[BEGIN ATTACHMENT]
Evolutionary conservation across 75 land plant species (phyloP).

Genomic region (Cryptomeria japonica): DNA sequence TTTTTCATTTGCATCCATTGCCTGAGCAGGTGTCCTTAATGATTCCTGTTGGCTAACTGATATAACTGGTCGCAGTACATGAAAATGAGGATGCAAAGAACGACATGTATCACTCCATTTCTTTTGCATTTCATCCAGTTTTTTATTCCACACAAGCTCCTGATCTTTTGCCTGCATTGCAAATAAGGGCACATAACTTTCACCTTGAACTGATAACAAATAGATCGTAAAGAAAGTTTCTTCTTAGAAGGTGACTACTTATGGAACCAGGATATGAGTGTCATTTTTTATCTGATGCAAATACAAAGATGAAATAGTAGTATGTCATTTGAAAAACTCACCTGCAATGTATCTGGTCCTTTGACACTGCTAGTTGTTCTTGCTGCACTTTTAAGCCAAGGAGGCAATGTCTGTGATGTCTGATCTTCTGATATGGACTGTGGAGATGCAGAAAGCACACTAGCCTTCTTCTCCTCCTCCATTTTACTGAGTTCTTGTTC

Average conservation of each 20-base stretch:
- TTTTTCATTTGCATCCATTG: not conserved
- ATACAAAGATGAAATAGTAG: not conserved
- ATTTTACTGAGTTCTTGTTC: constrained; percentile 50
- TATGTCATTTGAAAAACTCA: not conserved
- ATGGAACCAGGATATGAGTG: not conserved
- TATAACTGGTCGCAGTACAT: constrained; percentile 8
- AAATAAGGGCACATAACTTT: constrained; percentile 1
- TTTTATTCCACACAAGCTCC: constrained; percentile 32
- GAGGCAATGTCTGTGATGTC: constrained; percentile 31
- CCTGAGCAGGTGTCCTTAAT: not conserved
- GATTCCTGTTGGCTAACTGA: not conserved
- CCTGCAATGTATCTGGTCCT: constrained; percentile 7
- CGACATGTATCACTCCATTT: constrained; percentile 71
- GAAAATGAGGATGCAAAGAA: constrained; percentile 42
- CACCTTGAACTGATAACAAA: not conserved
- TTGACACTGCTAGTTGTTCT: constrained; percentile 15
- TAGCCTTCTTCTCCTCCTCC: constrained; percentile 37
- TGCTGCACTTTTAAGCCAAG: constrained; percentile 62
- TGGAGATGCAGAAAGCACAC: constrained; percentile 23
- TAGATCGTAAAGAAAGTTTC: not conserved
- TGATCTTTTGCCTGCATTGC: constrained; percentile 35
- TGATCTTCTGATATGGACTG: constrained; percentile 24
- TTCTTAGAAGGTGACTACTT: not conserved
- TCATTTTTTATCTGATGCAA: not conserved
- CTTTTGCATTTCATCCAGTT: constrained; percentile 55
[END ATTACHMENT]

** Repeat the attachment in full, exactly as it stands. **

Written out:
Evolutionary conservation across 75 land plant species (phyloP).

Genomic region (Cryptomeria japonica): DNA sequence TTTTTCATTTGCATCCATTGCCTGAGCAGGTGTCCTTAATGATTCCTGTTGGCTAACTGATATAACTGGTCGCAGTACATGAAAATGAGGATGCAAAGAACGACATGTATCACTCCATTTCTTTTGCATTTCATCCAGTTTTTTATTCCACACAAGCTCCTGATCTTTTGCCTGCATTGCAAATAAGGGCACATAACTTTCACCTTGAACTGATAACAAATAGATCGTAAAGAAAGTTTCTTCTTAGAAGGTGACTACTTATGGAACCAGGATATGAGTGTCATTTTTTATCTGATGCAAATACAAAGATGAAATAGTAGTATGTCATTTGAAAAACTCACCTGCAATGTATCTGGTCCTTTGACACTGCTAGTTGTTCTTGCTGCACTTTTAAGCCAAGGAGGCAATGTCTGTGATGTCTGATCTTCTGATATGGACTGTGGAGATGCAGAAAGCACACTAGCCTTCTTCTCCTCCTCCATTTTACTGAGTTCTTGTTC

Average conservation of each 20-base stretch:
- TTTTTCATTTGCATCCATTG: not conserved
- ATACAAAGATGAAATAGTAG: not conserved
- ATTTTACTGAGTTCTTGTTC: constrained; percentile 50
- TATGTCATTTGAAAAACTCA: not conserved
- ATGGAACCAGGATATGAGTG: not conserved
- TATAACTGGTCGCAGTACAT: constrained; percentile 8
- AAATAAGGGCACATAACTTT: constrained; percentile 1
- TTTTATTCCACACAAGCTCC: constrained; percentile 32
- GAGGCAATGTCTGTGATGTC: constrained; percentile 31
- CCTGAGCAGGTGTCCTTAAT: not conserved
- GATTCCTGTTGGCTAACTGA: not conserved
- CCTGCAATGTATCTGGTCCT: constrained; percentile 7
- CGACATGTATCACTCCATTT: constrained; percentile 71
- GAAAATGAGGATGCAAAGAA: constrained; percentile 42
- CACCTTGAACTGATAACAAA: not conserved
- TTGACACTGCTAGTTGTTCT: constrained; percentile 15
- TAGCCTTCTTCTCCTCCTCC: constrained; percentile 37
- TGCTGCACTTTTAAGCCAAG: constrained; percentile 62
- TGGAGATGCAGAAAGCACAC: constrained; percentile 23
- TAGATCGTAAAGAAAGTTTC: not conserved
- TGATCTTTTGCCTGCATTGC: constrained; percentile 35
- TGATCTTCTGATATGGACTG: constrained; percentile 24
- TTCTTAGAAGGTGACTACTT: not conserved
- TCATTTTTTATCTGATGCAA: not conserved
- CTTTTGCATTTCATCCAGTT: constrained; percentile 55